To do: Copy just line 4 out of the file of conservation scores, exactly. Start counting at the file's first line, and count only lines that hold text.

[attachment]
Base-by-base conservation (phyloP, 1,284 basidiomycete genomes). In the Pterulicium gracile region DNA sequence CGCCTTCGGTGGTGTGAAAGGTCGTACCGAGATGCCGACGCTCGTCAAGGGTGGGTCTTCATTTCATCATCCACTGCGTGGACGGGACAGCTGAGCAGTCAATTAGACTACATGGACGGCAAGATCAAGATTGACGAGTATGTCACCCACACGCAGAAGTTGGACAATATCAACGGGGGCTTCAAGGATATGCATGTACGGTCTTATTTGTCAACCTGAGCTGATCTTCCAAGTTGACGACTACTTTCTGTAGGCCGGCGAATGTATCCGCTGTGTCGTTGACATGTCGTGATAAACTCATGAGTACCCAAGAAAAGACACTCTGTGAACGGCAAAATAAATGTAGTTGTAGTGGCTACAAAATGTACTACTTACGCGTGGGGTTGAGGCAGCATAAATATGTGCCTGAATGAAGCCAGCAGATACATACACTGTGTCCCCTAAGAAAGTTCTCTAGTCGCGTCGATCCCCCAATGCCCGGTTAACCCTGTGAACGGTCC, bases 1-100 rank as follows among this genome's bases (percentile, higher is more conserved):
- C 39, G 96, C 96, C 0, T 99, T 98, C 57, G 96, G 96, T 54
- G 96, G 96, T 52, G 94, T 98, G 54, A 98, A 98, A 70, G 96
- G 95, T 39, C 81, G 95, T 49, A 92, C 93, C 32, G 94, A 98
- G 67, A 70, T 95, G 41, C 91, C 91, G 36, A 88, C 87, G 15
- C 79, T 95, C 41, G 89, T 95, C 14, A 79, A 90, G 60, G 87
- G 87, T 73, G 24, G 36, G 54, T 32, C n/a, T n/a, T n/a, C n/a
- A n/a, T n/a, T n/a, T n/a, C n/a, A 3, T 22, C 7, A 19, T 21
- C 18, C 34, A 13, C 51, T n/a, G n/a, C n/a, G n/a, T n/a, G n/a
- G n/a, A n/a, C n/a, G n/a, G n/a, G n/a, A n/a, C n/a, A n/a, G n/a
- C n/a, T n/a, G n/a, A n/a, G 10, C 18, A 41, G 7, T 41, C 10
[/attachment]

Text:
- G 95, T 39, C 81, G 95, T 49, A 92, C 93, C 32, G 94, A 98